A decision from the 7th Circuit U.S. Court of Appeals (with jurisdiction over Illinois, Indiana, and Wisconsin) offers an important reminder to employers about the potential for successor liability under the federal Fair Labor Standards Act.
In Teed v. Thomas & Betts Power Solutions LLC, a company that acquired another business's assets at a receiver's auction was held to be responsible for paying a $500,000 settlement reached in an FLSA lawsuit between the predecessor business and its employees. The acquiring company knew about the FLSA lawsuit prior to the asset acquisition and specifically disclaimed liability for the lawsuit as a condition of the asset-transfer agreement.
Contractually Disclaiming Liability Was Not Enough
The court first said that a multi-factor federal analysis trumps state law in FLSA cases involving possible successor liability. It also saw the "default rule" as being that a predecessor's FLSA liability should normally be imposed upon the successor, unless there are good reasons not to do this.
And in what is perhaps one of the most-instructive aspects of the decision for other employers, the court ruled that an explicit contractual disclaimer of the FLSA liability was not a good enough reason standing alone to avoid the default rule. The court concluded among other things that, if an acquiring employer could contractually disclaim liability in this fashion, the "statutory goals" of the FLSA would be frustrated, and "a violator of the Act could escape liability or at least make relief much more difficult to obtain." The court also rejected a variety of other arguments to the effect that finding successor liability would be inequitable or economically unwise.
Due-Diligence Prior to Acquiring Assets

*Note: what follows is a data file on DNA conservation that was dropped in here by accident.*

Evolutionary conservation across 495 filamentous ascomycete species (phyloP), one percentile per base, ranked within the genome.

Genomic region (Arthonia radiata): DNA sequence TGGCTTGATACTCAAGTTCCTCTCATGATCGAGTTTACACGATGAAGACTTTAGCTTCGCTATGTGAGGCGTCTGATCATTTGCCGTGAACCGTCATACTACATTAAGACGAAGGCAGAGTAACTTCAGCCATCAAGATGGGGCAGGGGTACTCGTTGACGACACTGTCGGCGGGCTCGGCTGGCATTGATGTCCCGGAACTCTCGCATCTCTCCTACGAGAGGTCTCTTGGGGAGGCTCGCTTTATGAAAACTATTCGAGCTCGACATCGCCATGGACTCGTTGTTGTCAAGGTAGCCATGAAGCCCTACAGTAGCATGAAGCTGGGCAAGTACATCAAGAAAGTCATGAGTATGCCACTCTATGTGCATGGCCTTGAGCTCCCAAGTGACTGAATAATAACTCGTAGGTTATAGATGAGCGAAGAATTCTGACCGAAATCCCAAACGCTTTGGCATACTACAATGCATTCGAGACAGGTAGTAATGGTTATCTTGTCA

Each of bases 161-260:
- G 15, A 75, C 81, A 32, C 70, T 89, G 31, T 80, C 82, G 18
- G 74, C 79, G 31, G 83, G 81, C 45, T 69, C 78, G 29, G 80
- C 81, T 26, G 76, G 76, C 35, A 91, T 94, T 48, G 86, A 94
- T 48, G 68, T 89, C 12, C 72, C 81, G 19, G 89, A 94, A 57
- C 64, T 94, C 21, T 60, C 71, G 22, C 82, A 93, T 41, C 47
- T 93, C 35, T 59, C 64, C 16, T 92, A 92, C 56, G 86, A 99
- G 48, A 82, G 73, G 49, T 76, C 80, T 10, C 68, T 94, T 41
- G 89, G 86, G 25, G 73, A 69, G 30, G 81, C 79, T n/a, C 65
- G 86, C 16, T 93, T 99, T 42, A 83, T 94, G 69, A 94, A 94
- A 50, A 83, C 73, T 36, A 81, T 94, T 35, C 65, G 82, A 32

This case demonstrates that employers should carefully analyze any potential FLSA successor liability in evaluating whether and upon what terms to acquire another company. While the decision might at first appear to discourage due-diligence on this score – the court referred to the acquirer's knowledge of the pending FLSA lawsuit as favoring successor liability – this would not be the wisest approach. For one thing, the opinion addressed some circumstances under which a court might decide not to impose successor liability even if the acquirer had such knowledge.
The more prudent course would instead seem to be to determine early on whether potential FLSA liability exists, and then to consider the prospects for successor liability under the specific facts presented, what might be done to decrease the chances that successor liability would be found, and whether the acquisition might be structured in such a way as to provide a financial cushion if successor liability is imposed. The employer can then give these matters informed consideration in evaluating the overall risks and benefits of proceeding with the transaction.